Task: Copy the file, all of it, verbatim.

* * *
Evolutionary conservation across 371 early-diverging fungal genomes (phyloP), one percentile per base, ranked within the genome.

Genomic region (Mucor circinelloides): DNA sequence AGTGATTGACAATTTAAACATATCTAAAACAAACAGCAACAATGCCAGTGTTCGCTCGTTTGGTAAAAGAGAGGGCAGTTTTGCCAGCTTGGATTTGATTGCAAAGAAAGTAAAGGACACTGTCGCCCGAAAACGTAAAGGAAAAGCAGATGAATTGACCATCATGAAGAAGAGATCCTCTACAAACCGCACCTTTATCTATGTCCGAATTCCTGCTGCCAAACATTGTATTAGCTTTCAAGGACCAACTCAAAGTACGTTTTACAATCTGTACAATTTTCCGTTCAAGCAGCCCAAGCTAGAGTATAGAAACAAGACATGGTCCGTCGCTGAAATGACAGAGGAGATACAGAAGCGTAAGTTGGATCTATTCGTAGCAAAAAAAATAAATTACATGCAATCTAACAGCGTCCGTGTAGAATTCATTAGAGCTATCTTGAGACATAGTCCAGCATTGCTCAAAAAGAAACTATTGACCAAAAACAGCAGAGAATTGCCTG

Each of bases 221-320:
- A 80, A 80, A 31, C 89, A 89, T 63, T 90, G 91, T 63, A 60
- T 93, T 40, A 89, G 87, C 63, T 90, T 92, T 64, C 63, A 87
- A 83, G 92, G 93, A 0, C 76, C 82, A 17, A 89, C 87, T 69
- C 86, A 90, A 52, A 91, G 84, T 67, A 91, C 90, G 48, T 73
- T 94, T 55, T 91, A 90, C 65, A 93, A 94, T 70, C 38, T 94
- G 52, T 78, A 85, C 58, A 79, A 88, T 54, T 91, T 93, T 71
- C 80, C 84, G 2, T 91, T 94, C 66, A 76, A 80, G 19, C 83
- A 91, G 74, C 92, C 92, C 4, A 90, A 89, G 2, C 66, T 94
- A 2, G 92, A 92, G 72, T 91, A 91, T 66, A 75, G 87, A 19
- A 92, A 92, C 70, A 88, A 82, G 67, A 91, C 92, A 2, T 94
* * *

Evolutionary conservation across 371 early-diverging fungal genomes (phyloP), one percentile per base, ranked within the genome.

Genomic region (Mucor circinelloides): DNA sequence AGTGATTGACAATTTAAACATATCTAAAACAAACAGCAACAATGCCAGTGTTCGCTCGTTTGGTAAAAGAGAGGGCAGTTTTGCCAGCTTGGATTTGATTGCAAAGAAAGTAAAGGACACTGTCGCCCGAAAACGTAAAGGAAAAGCAGATGAATTGACCATCATGAAGAAGAGATCCTCTACAAACCGCACCTTTATCTATGTCCGAATTCCTGCTGCCAAACATTGTATTAGCTTTCAAGGACCAACTCAAAGTACGTTTTACAATCTGTACAATTTTCCGTTCAAGCAGCCCAAGCTAGAGTATAGAAACAAGACATGGTCCGTCGCTGAAATGACAGAGGAGATACAGAAGCGTAAGTTGGATCTATTCGTAGCAAAAAAAATAAATTACATGCAATCTAACAGCGTCCGTGTAGAATTCATTAGAGCTATCTTGAGACATAGTCCAGCATTGCTCAAAAAGAAACTATTGACCAAAAACAGCAGAGAATTGCCTG

Each of bases 221-320:
- A 80, A 80, A 31, C 89, A 89, T 63, T 90, G 91, T 63, A 60
- T 93, T 40, A 89, G 87, C 63, T 90, T 92, T 64, C 63, A 87
- A 83, G 92, G 93, A 0, C 76, C 82, A 17, A 89, C 87, T 69
- C 86, A 90, A 52, A 91, G 84, T 67, A 91, C 90, G 48, T 73
- T 94, T 55, T 91, A 90, C 65, A 93, A 94, T 70, C 38, T 94
- G 52, T 78, A 85, C 58, A 79, A 88, T 54, T 91, T 93, T 71
- C 80, C 84, G 2, T 91, T 94, C 66, A 76, A 80, G 19, C 83
- A 91, G 74, C 92, C 92, C 4, A 90, A 89, G 2, C 66, T 94
- A 2, G 92, A 92, G 72, T 91, A 91, T 66, A 75, G 87, A 19
- A 92, A 92, C 70, A 88, A 82, G 67, A 91, C 92, A 2, T 94